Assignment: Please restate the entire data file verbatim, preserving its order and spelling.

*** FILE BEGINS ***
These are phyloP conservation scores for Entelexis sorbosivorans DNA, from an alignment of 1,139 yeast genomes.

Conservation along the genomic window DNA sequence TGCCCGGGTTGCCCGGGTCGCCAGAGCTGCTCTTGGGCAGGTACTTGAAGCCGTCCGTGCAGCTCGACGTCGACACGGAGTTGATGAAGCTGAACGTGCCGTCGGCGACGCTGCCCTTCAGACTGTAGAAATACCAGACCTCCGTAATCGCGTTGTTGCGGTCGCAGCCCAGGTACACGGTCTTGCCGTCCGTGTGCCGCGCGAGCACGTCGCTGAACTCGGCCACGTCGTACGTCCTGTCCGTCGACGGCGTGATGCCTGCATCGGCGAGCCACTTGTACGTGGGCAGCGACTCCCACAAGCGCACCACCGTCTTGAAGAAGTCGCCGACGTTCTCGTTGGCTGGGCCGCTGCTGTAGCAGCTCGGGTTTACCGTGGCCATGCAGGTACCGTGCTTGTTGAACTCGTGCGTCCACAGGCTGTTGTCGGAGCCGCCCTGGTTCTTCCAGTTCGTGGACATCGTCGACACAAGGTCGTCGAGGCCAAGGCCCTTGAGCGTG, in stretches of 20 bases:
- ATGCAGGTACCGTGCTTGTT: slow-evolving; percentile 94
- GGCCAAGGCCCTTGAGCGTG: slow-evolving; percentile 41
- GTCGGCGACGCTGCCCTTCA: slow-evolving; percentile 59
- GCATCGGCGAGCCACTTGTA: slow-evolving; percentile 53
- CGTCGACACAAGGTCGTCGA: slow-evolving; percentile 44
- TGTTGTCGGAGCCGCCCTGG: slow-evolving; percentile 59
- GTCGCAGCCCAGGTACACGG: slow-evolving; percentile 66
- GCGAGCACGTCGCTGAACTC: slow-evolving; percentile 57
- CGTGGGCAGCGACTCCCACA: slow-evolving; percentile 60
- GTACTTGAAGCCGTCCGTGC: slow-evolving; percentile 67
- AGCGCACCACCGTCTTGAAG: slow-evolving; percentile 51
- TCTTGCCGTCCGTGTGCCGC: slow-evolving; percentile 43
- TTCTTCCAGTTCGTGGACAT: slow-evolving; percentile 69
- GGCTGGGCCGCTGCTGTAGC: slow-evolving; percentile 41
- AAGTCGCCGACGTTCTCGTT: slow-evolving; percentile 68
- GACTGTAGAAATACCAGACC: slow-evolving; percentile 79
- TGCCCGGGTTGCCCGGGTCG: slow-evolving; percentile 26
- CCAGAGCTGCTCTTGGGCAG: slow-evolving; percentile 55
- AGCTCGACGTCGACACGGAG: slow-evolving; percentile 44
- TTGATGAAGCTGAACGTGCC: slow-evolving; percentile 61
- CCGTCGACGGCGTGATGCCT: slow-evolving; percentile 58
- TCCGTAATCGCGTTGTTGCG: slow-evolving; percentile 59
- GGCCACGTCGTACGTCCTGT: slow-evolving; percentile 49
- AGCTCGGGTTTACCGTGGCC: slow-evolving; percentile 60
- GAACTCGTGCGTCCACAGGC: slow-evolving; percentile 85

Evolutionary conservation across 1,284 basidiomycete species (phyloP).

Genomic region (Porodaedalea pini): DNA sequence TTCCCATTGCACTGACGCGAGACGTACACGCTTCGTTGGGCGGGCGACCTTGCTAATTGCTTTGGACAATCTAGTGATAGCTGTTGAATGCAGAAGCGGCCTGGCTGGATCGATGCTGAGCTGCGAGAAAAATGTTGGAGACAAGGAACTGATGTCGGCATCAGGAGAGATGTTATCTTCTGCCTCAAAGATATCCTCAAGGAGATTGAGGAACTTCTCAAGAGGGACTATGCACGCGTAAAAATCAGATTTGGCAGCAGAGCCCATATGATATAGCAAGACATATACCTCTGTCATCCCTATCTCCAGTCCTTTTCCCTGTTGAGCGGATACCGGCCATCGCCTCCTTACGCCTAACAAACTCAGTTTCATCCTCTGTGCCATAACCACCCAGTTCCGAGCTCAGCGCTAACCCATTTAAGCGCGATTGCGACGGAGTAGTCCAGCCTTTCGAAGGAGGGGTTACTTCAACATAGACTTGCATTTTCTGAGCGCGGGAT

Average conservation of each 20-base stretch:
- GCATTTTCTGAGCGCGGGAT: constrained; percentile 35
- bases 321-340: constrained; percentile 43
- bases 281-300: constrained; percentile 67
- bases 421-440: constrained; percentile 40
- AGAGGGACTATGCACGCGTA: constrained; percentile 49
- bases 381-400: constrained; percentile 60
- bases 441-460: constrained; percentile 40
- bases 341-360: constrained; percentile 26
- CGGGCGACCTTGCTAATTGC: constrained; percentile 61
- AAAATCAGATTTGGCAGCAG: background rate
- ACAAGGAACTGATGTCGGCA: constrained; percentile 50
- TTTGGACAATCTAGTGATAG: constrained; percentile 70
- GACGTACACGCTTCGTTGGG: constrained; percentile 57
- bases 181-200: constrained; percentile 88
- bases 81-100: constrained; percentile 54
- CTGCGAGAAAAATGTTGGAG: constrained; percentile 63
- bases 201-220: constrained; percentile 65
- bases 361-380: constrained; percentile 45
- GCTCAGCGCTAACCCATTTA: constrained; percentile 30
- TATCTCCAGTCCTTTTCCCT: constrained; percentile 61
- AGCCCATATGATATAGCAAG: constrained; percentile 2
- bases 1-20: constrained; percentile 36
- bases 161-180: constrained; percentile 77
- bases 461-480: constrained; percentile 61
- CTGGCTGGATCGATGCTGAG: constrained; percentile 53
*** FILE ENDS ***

These are phyloP conservation scores for Entelexis sorbosivorans DNA, from an alignment of 1,139 yeast genomes.

Conservation along the genomic window DNA sequence TGCCCGGGTTGCCCGGGTCGCCAGAGCTGCTCTTGGGCAGGTACTTGAAGCCGTCCGTGCAGCTCGACGTCGACACGGAGTTGATGAAGCTGAACGTGCCGTCGGCGACGCTGCCCTTCAGACTGTAGAAATACCAGACCTCCGTAATCGCGTTGTTGCGGTCGCAGCCCAGGTACACGGTCTTGCCGTCCGTGTGCCGCGCGAGCACGTCGCTGAACTCGGCCACGTCGTACGTCCTGTCCGTCGACGGCGTGATGCCTGCATCGGCGAGCCACTTGTACGTGGGCAGCGACTCCCACAAGCGCACCACCGTCTTGAAGAAGTCGCCGACGTTCTCGTTGGCTGGGCCGCTGCTGTAGCAGCTCGGGTTTACCGTGGCCATGCAGGTACCGTGCTTGTTGAACTCGTGCGTCCACAGGCTGTTGTCGGAGCCGCCCTGGTTCTTCCAGTTCGTGGACATCGTCGACACAAGGTCGTCGAGGCCAAGGCCCTTGAGCGTG, in stretches of 20 bases:
- ATGCAGGTACCGTGCTTGTT: slow-evolving; percentile 94
- GGCCAAGGCCCTTGAGCGTG: slow-evolving; percentile 41
- GTCGGCGACGCTGCCCTTCA: slow-evolving; percentile 59
- GCATCGGCGAGCCACTTGTA: slow-evolving; percentile 53
- CGTCGACACAAGGTCGTCGA: slow-evolving; percentile 44
- TGTTGTCGGAGCCGCCCTGG: slow-evolving; percentile 59
- GTCGCAGCCCAGGTACACGG: slow-evolving; percentile 66
- GCGAGCACGTCGCTGAACTC: slow-evolving; percentile 57
- CGTGGGCAGCGACTCCCACA: slow-evolving; percentile 60
- GTACTTGAAGCCGTCCGTGC: slow-evolving; percentile 67
- AGCGCACCACCGTCTTGAAG: slow-evolving; percentile 51
- TCTTGCCGTCCGTGTGCCGC: slow-evolving; percentile 43
- TTCTTCCAGTTCGTGGACAT: slow-evolving; percentile 69
- GGCTGGGCCGCTGCTGTAGC: slow-evolving; percentile 41
- AAGTCGCCGACGTTCTCGTT: slow-evolving; percentile 68
- GACTGTAGAAATACCAGACC: slow-evolving; percentile 79
- TGCCCGGGTTGCCCGGGTCG: slow-evolving; percentile 26
- CCAGAGCTGCTCTTGGGCAG: slow-evolving; percentile 55
- AGCTCGACGTCGACACGGAG: slow-evolving; percentile 44
- TTGATGAAGCTGAACGTGCC: slow-evolving; percentile 61
- CCGTCGACGGCGTGATGCCT: slow-evolving; percentile 58
- TCCGTAATCGCGTTGTTGCG: slow-evolving; percentile 59
- GGCCACGTCGTACGTCCTGT: slow-evolving; percentile 49
- AGCTCGGGTTTACCGTGGCC: slow-evolving; percentile 60
- GAACTCGTGCGTCCACAGGC: slow-evolving; percentile 85

Evolutionary conservation across 1,284 basidiomycete species (phyloP).

Genomic region (Porodaedalea pini): DNA sequence TTCCCATTGCACTGACGCGAGACGTACACGCTTCGTTGGGCGGGCGACCTTGCTAATTGCTTTGGACAATCTAGTGATAGCTGTTGAATGCAGAAGCGGCCTGGCTGGATCGATGCTGAGCTGCGAGAAAAATGTTGGAGACAAGGAACTGATGTCGGCATCAGGAGAGATGTTATCTTCTGCCTCAAAGATATCCTCAAGGAGATTGAGGAACTTCTCAAGAGGGACTATGCACGCGTAAAAATCAGATTTGGCAGCAGAGCCCATATGATATAGCAAGACATATACCTCTGTCATCCCTATCTCCAGTCCTTTTCCCTGTTGAGCGGATACCGGCCATCGCCTCCTTACGCCTAACAAACTCAGTTTCATCCTCTGTGCCATAACCACCCAGTTCCGAGCTCAGCGCTAACCCATTTAAGCGCGATTGCGACGGAGTAGTCCAGCCTTTCGAAGGAGGGGTTACTTCAACATAGACTTGCATTTTCTGAGCGCGGGAT

Average conservation of each 20-base stretch:
- GCATTTTCTGAGCGCGGGAT: constrained; percentile 35
- bases 321-340: constrained; percentile 43
- bases 281-300: constrained; percentile 67
- bases 421-440: constrained; percentile 40
- AGAGGGACTATGCACGCGTA: constrained; percentile 49
- bases 381-400: constrained; percentile 60
- bases 441-460: constrained; percentile 40
- bases 341-360: constrained; percentile 26
- CGGGCGACCTTGCTAATTGC: constrained; percentile 61
- AAAATCAGATTTGGCAGCAG: background rate
- ACAAGGAACTGATGTCGGCA: constrained; percentile 50
- TTTGGACAATCTAGTGATAG: constrained; percentile 70
- GACGTACACGCTTCGTTGGG: constrained; percentile 57
- bases 181-200: constrained; percentile 88
- bases 81-100: constrained; percentile 54
- CTGCGAGAAAAATGTTGGAG: constrained; percentile 63
- bases 201-220: constrained; percentile 65
- bases 361-380: constrained; percentile 45
- GCTCAGCGCTAACCCATTTA: constrained; percentile 30
- TATCTCCAGTCCTTTTCCCT: constrained; percentile 61
- AGCCCATATGATATAGCAAG: constrained; percentile 2
- bases 1-20: constrained; percentile 36
- bases 161-180: constrained; percentile 77
- bases 461-480: constrained; percentile 61
- CTGGCTGGATCGATGCTGAG: constrained; percentile 53